- magazines. Too many of them, kept for too long. They are stacked. They are filed. They are in tidy bags from forever ago when I read them on a road trip.
- books. So, so, so many of them. By the way, that "shelve your books by their color" idea is stupid. It's pretty, but it is stupid. This idea is not pretty on the inside. No, it is pretty on the outside, but a moron on the inside. Of course, that's only if you want to be able to find your books.
- arts and crafts miscellanea. Pens, pencils, paints, paper of all sorts, crayons, oil pastels. Ink, in pads and bottles. Stamps. Stickers.
- notebooks. I have a box of notebooks, labeled "NOTEBOOKS." I don't even know where to start with this, except it feels strange that notebooks should be that meta. But did I throw them away? I could not, except for this one legal pad from when I was taking notes at work like a decade ago. I figured I could let that one go.
- kid stuff. Well, you can't throw any of it away, because it's, y'know, your kids. And you love them. And it feels like throwing their--and your--life away.
Let us pause to ask ourselves this question: is your life made of your stuff? Before you answer, all high-minded and enlightened like I know you are, let me add this: aren't we stuff? at the cellular and flesh-ular level? I am definitely of the "I am my stuff" camp, though I am trying to be a critical thinker about that. And by "critical thinker," I mean "a person who doesn't hold onto so much stuff."
Any more categorical fails, you ask? Why, yes:
- technological appendages. Cords and mice.
- cds. I buy far fewer actual disks these days. But I sure do have a hell of a lot of them.
- the documentation of my writerly life. Oh. my. God., I have so many rejection letters. I have so many of them, I think it might be the universe telling me, "Stop trying to get your poetry published." Seriously.
Let me pause to ask you: if you had so many rejection letters that it caused you to consider that the universe might be telling you to stop trying to get your poetry published, would you (a) cut them into the shapes of celestial objects and make a mobile out of them? or (b) paint them in a million shades of gray, then make wallpaper for a Room of Doom out of them? or (c) make them into pretty, pretty snowflakes? or (d) build a soul-releasing bonfire out of them? Please fax your replies to the Megastore Hotline: 1.801.WHY.WRTE.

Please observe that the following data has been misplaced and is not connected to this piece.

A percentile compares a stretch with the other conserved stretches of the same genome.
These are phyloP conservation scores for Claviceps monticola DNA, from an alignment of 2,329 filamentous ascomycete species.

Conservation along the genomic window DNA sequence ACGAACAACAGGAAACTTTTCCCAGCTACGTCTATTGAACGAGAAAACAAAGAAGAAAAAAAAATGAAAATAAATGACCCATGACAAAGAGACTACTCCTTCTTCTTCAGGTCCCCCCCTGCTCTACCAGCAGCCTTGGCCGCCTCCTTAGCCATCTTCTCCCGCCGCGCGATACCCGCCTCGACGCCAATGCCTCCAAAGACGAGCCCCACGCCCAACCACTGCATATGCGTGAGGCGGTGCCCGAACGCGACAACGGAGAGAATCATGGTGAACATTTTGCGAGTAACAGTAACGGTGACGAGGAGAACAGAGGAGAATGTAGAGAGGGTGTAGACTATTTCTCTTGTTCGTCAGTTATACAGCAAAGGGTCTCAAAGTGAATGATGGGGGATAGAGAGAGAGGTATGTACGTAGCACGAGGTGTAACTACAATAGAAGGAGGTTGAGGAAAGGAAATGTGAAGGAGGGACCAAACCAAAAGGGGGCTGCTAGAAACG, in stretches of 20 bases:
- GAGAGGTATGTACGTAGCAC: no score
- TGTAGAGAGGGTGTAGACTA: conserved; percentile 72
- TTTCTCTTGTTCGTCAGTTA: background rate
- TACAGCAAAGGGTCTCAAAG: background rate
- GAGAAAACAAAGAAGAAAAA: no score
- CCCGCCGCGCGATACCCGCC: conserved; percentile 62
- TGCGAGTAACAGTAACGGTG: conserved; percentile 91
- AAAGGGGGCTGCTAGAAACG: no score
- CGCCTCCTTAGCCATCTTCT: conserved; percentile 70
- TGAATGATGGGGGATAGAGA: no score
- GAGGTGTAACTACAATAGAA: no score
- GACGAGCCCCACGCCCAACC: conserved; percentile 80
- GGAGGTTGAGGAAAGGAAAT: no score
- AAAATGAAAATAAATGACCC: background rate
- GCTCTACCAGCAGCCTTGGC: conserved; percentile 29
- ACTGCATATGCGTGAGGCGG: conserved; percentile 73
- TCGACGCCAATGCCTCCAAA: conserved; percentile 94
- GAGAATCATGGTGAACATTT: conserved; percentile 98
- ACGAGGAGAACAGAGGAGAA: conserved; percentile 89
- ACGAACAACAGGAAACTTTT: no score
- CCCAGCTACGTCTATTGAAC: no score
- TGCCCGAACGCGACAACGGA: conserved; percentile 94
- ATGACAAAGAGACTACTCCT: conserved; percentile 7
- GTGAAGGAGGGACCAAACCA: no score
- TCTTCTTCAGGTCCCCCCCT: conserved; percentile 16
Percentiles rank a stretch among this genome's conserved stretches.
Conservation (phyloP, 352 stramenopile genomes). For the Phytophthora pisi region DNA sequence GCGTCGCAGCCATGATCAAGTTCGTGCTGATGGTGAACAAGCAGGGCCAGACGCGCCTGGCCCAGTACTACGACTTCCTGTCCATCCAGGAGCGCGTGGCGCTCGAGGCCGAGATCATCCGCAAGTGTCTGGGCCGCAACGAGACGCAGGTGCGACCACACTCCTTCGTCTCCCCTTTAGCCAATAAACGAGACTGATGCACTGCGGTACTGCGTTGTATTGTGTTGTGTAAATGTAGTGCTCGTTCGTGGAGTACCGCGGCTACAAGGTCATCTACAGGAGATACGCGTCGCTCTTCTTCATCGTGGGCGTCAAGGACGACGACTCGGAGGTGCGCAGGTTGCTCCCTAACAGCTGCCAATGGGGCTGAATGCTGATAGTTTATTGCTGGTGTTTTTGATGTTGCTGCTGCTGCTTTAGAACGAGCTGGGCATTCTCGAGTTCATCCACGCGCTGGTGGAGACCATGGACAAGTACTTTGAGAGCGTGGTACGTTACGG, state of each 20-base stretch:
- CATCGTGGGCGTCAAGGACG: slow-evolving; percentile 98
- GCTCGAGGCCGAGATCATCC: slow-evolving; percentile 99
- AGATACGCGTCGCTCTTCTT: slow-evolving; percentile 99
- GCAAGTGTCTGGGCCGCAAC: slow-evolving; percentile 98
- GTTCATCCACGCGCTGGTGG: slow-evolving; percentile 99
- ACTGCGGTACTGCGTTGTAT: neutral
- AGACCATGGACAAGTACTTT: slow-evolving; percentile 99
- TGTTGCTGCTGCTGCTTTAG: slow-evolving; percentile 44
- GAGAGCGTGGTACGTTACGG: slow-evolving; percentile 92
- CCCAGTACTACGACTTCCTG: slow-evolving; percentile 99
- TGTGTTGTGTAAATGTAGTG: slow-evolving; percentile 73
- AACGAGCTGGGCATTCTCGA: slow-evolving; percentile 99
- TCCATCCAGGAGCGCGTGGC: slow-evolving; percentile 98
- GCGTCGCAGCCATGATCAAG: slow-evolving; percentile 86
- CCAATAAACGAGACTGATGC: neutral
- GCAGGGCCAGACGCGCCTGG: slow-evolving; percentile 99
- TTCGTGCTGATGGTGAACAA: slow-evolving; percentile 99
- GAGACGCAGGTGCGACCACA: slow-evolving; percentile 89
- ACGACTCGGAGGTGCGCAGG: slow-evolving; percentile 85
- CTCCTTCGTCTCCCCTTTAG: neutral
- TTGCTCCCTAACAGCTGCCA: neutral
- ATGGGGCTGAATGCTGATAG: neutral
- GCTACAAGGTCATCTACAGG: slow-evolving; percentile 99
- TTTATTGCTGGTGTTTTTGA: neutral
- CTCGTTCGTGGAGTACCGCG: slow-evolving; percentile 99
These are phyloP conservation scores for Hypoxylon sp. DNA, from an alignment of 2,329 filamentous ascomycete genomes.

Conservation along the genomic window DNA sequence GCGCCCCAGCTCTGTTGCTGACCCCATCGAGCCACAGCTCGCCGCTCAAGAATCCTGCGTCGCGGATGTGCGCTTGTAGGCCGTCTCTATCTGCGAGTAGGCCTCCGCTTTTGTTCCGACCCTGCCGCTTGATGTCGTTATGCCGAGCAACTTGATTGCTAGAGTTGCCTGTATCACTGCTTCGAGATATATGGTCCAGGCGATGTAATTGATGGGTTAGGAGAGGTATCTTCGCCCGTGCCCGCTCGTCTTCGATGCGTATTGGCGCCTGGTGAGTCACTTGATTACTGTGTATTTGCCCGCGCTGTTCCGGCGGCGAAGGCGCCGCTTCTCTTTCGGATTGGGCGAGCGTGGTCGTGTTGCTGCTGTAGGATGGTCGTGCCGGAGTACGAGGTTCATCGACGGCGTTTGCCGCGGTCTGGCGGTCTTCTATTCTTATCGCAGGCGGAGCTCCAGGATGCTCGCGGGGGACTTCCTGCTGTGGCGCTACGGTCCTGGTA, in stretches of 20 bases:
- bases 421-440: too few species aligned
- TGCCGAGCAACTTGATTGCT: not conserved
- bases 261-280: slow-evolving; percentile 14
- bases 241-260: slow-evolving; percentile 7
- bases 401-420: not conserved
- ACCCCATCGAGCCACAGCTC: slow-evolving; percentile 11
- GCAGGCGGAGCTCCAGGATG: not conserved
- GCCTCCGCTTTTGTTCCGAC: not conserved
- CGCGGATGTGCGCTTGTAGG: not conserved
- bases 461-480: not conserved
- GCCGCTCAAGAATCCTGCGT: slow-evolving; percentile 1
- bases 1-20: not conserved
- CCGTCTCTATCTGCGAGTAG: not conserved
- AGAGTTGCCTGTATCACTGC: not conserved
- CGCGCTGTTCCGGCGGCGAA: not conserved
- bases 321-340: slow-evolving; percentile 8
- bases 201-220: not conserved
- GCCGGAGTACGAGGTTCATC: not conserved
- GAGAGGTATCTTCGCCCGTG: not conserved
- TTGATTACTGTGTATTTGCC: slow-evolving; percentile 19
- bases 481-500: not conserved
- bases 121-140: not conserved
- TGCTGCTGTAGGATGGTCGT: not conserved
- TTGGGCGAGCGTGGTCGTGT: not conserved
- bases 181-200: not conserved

- boxes. Yes, boxes. Some of them have stuff in them, sort of semi-organized. Some of them don't, as in, some of them are empty. Why not recycle those boxes? I don't know.
- stuff that really belongs in my office at school. This includes a bulletin board I took home when I was (a) on sabbatical and (b) the roof fell in; a beautiful retablo that I kept there before (a) my sabbatical and (b) the flood; books, journals, student work; textbooks. Except, truth be told, my office is cold, as in, literally, there is not heat. And, the people, in the winter, that means I really, really really hate working in my office. So taking my stuff there seems like a bad move, except then it lives in my at-home study, where there are boxes, rejection letters, books, magazines, technological appendages, notebooks, kid stuff, arts and crafts stuff.
I think that, one day, when I am organized, there will be a perfectly capacious, but perfectly sorted, office. It will be of a temperate temperature. It will be both here and there, at home and away, and there will be a calm and orderly intelligence guiding it. There will be a place for everything, and everything will be in its place.
This kind of sounds like heaven, I think. And you know what that means, the people: I'll be sorted when I'm dead.